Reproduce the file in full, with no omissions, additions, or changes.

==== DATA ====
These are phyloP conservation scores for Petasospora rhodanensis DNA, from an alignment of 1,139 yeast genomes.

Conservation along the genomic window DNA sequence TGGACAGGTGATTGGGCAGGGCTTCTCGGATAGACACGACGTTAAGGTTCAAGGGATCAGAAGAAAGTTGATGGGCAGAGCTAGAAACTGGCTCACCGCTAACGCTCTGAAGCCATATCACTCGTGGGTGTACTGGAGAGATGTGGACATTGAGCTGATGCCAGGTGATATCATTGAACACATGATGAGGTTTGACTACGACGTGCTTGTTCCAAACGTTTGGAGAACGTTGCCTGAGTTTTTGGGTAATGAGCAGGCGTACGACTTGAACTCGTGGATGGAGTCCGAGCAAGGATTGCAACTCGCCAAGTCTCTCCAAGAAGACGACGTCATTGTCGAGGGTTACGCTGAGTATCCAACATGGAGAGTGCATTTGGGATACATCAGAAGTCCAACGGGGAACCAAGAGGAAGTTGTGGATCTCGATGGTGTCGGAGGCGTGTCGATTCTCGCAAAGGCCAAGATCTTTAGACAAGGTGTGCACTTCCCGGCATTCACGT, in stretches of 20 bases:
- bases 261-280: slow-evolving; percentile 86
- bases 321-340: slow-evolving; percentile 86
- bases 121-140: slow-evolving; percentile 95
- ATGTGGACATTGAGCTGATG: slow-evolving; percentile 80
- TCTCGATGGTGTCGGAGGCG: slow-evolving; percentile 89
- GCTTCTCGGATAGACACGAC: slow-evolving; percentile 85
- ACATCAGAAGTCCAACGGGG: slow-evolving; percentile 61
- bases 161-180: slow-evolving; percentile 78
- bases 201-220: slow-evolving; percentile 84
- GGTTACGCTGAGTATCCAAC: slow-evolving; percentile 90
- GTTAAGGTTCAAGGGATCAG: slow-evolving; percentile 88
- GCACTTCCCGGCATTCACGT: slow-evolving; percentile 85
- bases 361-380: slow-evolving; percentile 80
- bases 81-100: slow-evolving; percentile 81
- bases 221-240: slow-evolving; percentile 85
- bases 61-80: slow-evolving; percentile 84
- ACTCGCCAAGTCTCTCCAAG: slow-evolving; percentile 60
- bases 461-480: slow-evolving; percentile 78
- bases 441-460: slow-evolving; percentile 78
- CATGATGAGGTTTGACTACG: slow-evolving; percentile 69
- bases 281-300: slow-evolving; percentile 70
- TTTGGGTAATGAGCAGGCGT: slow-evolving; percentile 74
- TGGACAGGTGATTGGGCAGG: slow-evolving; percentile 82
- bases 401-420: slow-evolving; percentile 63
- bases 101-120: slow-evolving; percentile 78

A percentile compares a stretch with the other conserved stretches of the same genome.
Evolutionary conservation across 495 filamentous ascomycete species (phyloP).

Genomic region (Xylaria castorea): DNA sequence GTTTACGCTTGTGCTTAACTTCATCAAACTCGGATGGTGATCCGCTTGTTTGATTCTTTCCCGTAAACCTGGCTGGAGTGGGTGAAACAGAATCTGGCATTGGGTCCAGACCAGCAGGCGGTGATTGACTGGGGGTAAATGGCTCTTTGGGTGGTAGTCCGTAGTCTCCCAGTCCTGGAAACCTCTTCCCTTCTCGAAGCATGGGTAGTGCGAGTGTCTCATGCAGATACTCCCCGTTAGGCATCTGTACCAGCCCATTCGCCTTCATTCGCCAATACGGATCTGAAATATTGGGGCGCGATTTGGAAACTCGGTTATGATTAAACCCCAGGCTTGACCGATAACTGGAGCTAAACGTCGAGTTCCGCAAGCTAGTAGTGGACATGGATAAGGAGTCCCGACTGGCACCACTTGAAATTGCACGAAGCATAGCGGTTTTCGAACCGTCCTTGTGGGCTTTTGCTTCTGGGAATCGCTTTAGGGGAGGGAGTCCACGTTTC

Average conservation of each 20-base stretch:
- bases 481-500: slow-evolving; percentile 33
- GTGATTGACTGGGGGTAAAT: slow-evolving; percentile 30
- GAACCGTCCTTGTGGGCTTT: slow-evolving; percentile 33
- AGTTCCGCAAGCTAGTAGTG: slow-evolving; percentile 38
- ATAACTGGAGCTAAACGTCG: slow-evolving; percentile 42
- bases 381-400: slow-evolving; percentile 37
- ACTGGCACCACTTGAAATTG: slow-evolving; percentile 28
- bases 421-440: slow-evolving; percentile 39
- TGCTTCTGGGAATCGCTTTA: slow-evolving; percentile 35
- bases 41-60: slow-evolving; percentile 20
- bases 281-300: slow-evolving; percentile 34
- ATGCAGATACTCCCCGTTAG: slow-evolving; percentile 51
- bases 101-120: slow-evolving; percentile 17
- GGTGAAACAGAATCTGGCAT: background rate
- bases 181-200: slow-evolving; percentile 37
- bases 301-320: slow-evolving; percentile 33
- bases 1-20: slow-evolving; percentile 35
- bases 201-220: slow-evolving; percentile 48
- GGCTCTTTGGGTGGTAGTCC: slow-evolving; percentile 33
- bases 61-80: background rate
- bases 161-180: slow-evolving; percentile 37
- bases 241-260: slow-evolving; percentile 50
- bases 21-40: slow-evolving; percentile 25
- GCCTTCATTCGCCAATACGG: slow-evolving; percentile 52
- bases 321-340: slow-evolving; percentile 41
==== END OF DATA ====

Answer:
These are phyloP conservation scores for Petasospora rhodanensis DNA, from an alignment of 1,139 yeast genomes.

Conservation along the genomic window DNA sequence TGGACAGGTGATTGGGCAGGGCTTCTCGGATAGACACGACGTTAAGGTTCAAGGGATCAGAAGAAAGTTGATGGGCAGAGCTAGAAACTGGCTCACCGCTAACGCTCTGAAGCCATATCACTCGTGGGTGTACTGGAGAGATGTGGACATTGAGCTGATGCCAGGTGATATCATTGAACACATGATGAGGTTTGACTACGACGTGCTTGTTCCAAACGTTTGGAGAACGTTGCCTGAGTTTTTGGGTAATGAGCAGGCGTACGACTTGAACTCGTGGATGGAGTCCGAGCAAGGATTGCAACTCGCCAAGTCTCTCCAAGAAGACGACGTCATTGTCGAGGGTTACGCTGAGTATCCAACATGGAGAGTGCATTTGGGATACATCAGAAGTCCAACGGGGAACCAAGAGGAAGTTGTGGATCTCGATGGTGTCGGAGGCGTGTCGATTCTCGCAAAGGCCAAGATCTTTAGACAAGGTGTGCACTTCCCGGCATTCACGT, in stretches of 20 bases:
- bases 261-280: slow-evolving; percentile 86
- bases 321-340: slow-evolving; percentile 86
- bases 121-140: slow-evolving; percentile 95
- ATGTGGACATTGAGCTGATG: slow-evolving; percentile 80
- TCTCGATGGTGTCGGAGGCG: slow-evolving; percentile 89
- GCTTCTCGGATAGACACGAC: slow-evolving; percentile 85
- ACATCAGAAGTCCAACGGGG: slow-evolving; percentile 61
- bases 161-180: slow-evolving; percentile 78
- bases 201-220: slow-evolving; percentile 84
- GGTTACGCTGAGTATCCAAC: slow-evolving; percentile 90
- GTTAAGGTTCAAGGGATCAG: slow-evolving; percentile 88
- GCACTTCCCGGCATTCACGT: slow-evolving; percentile 85
- bases 361-380: slow-evolving; percentile 80
- bases 81-100: slow-evolving; percentile 81
- bases 221-240: slow-evolving; percentile 85
- bases 61-80: slow-evolving; percentile 84
- ACTCGCCAAGTCTCTCCAAG: slow-evolving; percentile 60
- bases 461-480: slow-evolving; percentile 78
- bases 441-460: slow-evolving; percentile 78
- CATGATGAGGTTTGACTACG: slow-evolving; percentile 69
- bases 281-300: slow-evolving; percentile 70
- TTTGGGTAATGAGCAGGCGT: slow-evolving; percentile 74
- TGGACAGGTGATTGGGCAGG: slow-evolving; percentile 82
- bases 401-420: slow-evolving; percentile 63
- bases 101-120: slow-evolving; percentile 78

A percentile compares a stretch with the other conserved stretches of the same genome.
Evolutionary conservation across 495 filamentous ascomycete species (phyloP).

Genomic region (Xylaria castorea): DNA sequence GTTTACGCTTGTGCTTAACTTCATCAAACTCGGATGGTGATCCGCTTGTTTGATTCTTTCCCGTAAACCTGGCTGGAGTGGGTGAAACAGAATCTGGCATTGGGTCCAGACCAGCAGGCGGTGATTGACTGGGGGTAAATGGCTCTTTGGGTGGTAGTCCGTAGTCTCCCAGTCCTGGAAACCTCTTCCCTTCTCGAAGCATGGGTAGTGCGAGTGTCTCATGCAGATACTCCCCGTTAGGCATCTGTACCAGCCCATTCGCCTTCATTCGCCAATACGGATCTGAAATATTGGGGCGCGATTTGGAAACTCGGTTATGATTAAACCCCAGGCTTGACCGATAACTGGAGCTAAACGTCGAGTTCCGCAAGCTAGTAGTGGACATGGATAAGGAGTCCCGACTGGCACCACTTGAAATTGCACGAAGCATAGCGGTTTTCGAACCGTCCTTGTGGGCTTTTGCTTCTGGGAATCGCTTTAGGGGAGGGAGTCCACGTTTC

Average conservation of each 20-base stretch:
- bases 481-500: slow-evolving; percentile 33
- GTGATTGACTGGGGGTAAAT: slow-evolving; percentile 30
- GAACCGTCCTTGTGGGCTTT: slow-evolving; percentile 33
- AGTTCCGCAAGCTAGTAGTG: slow-evolving; percentile 38
- ATAACTGGAGCTAAACGTCG: slow-evolving; percentile 42
- bases 381-400: slow-evolving; percentile 37
- ACTGGCACCACTTGAAATTG: slow-evolving; percentile 28
- bases 421-440: slow-evolving; percentile 39
- TGCTTCTGGGAATCGCTTTA: slow-evolving; percentile 35
- bases 41-60: slow-evolving; percentile 20
- bases 281-300: slow-evolving; percentile 34
- ATGCAGATACTCCCCGTTAG: slow-evolving; percentile 51
- bases 101-120: slow-evolving; percentile 17
- GGTGAAACAGAATCTGGCAT: background rate
- bases 181-200: slow-evolving; percentile 37
- bases 301-320: slow-evolving; percentile 33
- bases 1-20: slow-evolving; percentile 35
- bases 201-220: slow-evolving; percentile 48
- GGCTCTTTGGGTGGTAGTCC: slow-evolving; percentile 33
- bases 61-80: background rate
- bases 161-180: slow-evolving; percentile 37
- bases 241-260: slow-evolving; percentile 50
- bases 21-40: slow-evolving; percentile 25
- GCCTTCATTCGCCAATACGG: slow-evolving; percentile 52
- bases 321-340: slow-evolving; percentile 41